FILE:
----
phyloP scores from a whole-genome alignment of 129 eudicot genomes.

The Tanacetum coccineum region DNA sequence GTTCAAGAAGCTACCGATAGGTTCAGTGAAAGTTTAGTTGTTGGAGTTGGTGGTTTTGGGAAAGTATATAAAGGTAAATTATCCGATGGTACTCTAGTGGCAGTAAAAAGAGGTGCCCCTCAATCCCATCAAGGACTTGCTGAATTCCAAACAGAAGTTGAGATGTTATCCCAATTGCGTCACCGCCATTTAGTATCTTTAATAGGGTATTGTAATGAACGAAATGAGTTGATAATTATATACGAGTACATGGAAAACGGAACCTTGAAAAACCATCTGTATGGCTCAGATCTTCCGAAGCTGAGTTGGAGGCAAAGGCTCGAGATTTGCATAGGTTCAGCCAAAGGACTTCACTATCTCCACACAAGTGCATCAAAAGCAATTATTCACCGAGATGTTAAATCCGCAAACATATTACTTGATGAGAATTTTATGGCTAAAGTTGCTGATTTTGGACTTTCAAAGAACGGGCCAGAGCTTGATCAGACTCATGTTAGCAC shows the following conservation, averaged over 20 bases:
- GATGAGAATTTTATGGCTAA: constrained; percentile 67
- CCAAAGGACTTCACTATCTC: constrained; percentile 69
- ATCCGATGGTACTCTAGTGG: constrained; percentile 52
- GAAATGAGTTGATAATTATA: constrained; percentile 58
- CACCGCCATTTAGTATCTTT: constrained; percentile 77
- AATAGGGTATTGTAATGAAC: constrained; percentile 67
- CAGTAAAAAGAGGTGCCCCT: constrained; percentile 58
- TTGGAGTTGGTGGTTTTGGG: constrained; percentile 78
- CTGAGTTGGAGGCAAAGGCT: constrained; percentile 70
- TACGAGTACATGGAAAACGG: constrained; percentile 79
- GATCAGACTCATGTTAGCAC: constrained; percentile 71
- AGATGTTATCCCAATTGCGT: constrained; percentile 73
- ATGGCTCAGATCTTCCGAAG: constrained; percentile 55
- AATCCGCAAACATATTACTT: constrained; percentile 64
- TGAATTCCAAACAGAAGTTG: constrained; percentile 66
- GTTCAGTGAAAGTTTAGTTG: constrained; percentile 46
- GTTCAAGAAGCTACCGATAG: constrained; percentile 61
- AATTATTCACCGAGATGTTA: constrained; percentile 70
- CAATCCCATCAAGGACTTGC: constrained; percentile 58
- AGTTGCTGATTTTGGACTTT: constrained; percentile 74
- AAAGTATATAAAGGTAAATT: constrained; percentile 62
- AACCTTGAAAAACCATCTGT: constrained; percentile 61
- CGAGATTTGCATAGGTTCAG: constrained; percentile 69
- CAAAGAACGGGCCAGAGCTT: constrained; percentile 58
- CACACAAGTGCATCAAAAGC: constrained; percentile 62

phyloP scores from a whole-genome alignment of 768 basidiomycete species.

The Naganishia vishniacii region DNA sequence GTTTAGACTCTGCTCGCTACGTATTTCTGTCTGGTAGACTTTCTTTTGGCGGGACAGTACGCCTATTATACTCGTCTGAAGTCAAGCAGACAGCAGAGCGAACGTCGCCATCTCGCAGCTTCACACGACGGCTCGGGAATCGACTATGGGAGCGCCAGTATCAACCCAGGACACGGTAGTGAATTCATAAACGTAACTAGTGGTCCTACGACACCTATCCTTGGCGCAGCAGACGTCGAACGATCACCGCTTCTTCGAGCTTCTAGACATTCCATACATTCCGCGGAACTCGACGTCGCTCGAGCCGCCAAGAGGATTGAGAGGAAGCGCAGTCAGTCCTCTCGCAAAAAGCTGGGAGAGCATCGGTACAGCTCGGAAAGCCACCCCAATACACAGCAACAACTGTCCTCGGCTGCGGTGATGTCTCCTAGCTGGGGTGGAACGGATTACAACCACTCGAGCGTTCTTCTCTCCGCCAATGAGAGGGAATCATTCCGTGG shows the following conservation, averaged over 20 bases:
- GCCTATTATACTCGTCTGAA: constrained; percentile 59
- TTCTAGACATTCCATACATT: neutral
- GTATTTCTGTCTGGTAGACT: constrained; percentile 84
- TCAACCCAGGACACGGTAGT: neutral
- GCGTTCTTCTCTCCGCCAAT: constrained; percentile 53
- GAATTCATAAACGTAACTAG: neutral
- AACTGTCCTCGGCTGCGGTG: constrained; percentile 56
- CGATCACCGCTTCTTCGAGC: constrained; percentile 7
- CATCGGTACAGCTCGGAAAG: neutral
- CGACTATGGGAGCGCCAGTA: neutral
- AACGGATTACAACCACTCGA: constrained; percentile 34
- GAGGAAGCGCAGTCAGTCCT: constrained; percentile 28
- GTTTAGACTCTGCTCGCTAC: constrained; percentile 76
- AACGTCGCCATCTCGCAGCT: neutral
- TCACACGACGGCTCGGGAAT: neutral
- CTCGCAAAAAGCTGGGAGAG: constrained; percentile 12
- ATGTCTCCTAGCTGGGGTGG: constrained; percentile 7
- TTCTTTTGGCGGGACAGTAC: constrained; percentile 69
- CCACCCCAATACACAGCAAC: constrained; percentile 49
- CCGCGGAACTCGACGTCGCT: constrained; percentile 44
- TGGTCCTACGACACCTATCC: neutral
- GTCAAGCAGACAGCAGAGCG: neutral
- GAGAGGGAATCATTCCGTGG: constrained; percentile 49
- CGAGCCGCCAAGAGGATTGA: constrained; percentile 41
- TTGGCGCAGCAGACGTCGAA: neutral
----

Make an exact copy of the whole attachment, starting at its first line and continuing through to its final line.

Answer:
phyloP scores from a whole-genome alignment of 129 eudicot genomes.

The Tanacetum coccineum region DNA sequence GTTCAAGAAGCTACCGATAGGTTCAGTGAAAGTTTAGTTGTTGGAGTTGGTGGTTTTGGGAAAGTATATAAAGGTAAATTATCCGATGGTACTCTAGTGGCAGTAAAAAGAGGTGCCCCTCAATCCCATCAAGGACTTGCTGAATTCCAAACAGAAGTTGAGATGTTATCCCAATTGCGTCACCGCCATTTAGTATCTTTAATAGGGTATTGTAATGAACGAAATGAGTTGATAATTATATACGAGTACATGGAAAACGGAACCTTGAAAAACCATCTGTATGGCTCAGATCTTCCGAAGCTGAGTTGGAGGCAAAGGCTCGAGATTTGCATAGGTTCAGCCAAAGGACTTCACTATCTCCACACAAGTGCATCAAAAGCAATTATTCACCGAGATGTTAAATCCGCAAACATATTACTTGATGAGAATTTTATGGCTAAAGTTGCTGATTTTGGACTTTCAAAGAACGGGCCAGAGCTTGATCAGACTCATGTTAGCAC shows the following conservation, averaged over 20 bases:
- GATGAGAATTTTATGGCTAA: constrained; percentile 67
- CCAAAGGACTTCACTATCTC: constrained; percentile 69
- ATCCGATGGTACTCTAGTGG: constrained; percentile 52
- GAAATGAGTTGATAATTATA: constrained; percentile 58
- CACCGCCATTTAGTATCTTT: constrained; percentile 77
- AATAGGGTATTGTAATGAAC: constrained; percentile 67
- CAGTAAAAAGAGGTGCCCCT: constrained; percentile 58
- TTGGAGTTGGTGGTTTTGGG: constrained; percentile 78
- CTGAGTTGGAGGCAAAGGCT: constrained; percentile 70
- TACGAGTACATGGAAAACGG: constrained; percentile 79
- GATCAGACTCATGTTAGCAC: constrained; percentile 71
- AGATGTTATCCCAATTGCGT: constrained; percentile 73
- ATGGCTCAGATCTTCCGAAG: constrained; percentile 55
- AATCCGCAAACATATTACTT: constrained; percentile 64
- TGAATTCCAAACAGAAGTTG: constrained; percentile 66
- GTTCAGTGAAAGTTTAGTTG: constrained; percentile 46
- GTTCAAGAAGCTACCGATAG: constrained; percentile 61
- AATTATTCACCGAGATGTTA: constrained; percentile 70
- CAATCCCATCAAGGACTTGC: constrained; percentile 58
- AGTTGCTGATTTTGGACTTT: constrained; percentile 74
- AAAGTATATAAAGGTAAATT: constrained; percentile 62
- AACCTTGAAAAACCATCTGT: constrained; percentile 61
- CGAGATTTGCATAGGTTCAG: constrained; percentile 69
- CAAAGAACGGGCCAGAGCTT: constrained; percentile 58
- CACACAAGTGCATCAAAAGC: constrained; percentile 62

phyloP scores from a whole-genome alignment of 768 basidiomycete species.

The Naganishia vishniacii region DNA sequence GTTTAGACTCTGCTCGCTACGTATTTCTGTCTGGTAGACTTTCTTTTGGCGGGACAGTACGCCTATTATACTCGTCTGAAGTCAAGCAGACAGCAGAGCGAACGTCGCCATCTCGCAGCTTCACACGACGGCTCGGGAATCGACTATGGGAGCGCCAGTATCAACCCAGGACACGGTAGTGAATTCATAAACGTAACTAGTGGTCCTACGACACCTATCCTTGGCGCAGCAGACGTCGAACGATCACCGCTTCTTCGAGCTTCTAGACATTCCATACATTCCGCGGAACTCGACGTCGCTCGAGCCGCCAAGAGGATTGAGAGGAAGCGCAGTCAGTCCTCTCGCAAAAAGCTGGGAGAGCATCGGTACAGCTCGGAAAGCCACCCCAATACACAGCAACAACTGTCCTCGGCTGCGGTGATGTCTCCTAGCTGGGGTGGAACGGATTACAACCACTCGAGCGTTCTTCTCTCCGCCAATGAGAGGGAATCATTCCGTGG shows the following conservation, averaged over 20 bases:
- GCCTATTATACTCGTCTGAA: constrained; percentile 59
- TTCTAGACATTCCATACATT: neutral
- GTATTTCTGTCTGGTAGACT: constrained; percentile 84
- TCAACCCAGGACACGGTAGT: neutral
- GCGTTCTTCTCTCCGCCAAT: constrained; percentile 53
- GAATTCATAAACGTAACTAG: neutral
- AACTGTCCTCGGCTGCGGTG: constrained; percentile 56
- CGATCACCGCTTCTTCGAGC: constrained; percentile 7
- CATCGGTACAGCTCGGAAAG: neutral
- CGACTATGGGAGCGCCAGTA: neutral
- AACGGATTACAACCACTCGA: constrained; percentile 34
- GAGGAAGCGCAGTCAGTCCT: constrained; percentile 28
- GTTTAGACTCTGCTCGCTAC: constrained; percentile 76
- AACGTCGCCATCTCGCAGCT: neutral
- TCACACGACGGCTCGGGAAT: neutral
- CTCGCAAAAAGCTGGGAGAG: constrained; percentile 12
- ATGTCTCCTAGCTGGGGTGG: constrained; percentile 7
- TTCTTTTGGCGGGACAGTAC: constrained; percentile 69
- CCACCCCAATACACAGCAAC: constrained; percentile 49
- CCGCGGAACTCGACGTCGCT: constrained; percentile 44
- TGGTCCTACGACACCTATCC: neutral
- GTCAAGCAGACAGCAGAGCG: neutral
- GAGAGGGAATCATTCCGTGG: constrained; percentile 49
- CGAGCCGCCAAGAGGATTGA: constrained; percentile 41
- TTGGCGCAGCAGACGTCGAA: neutral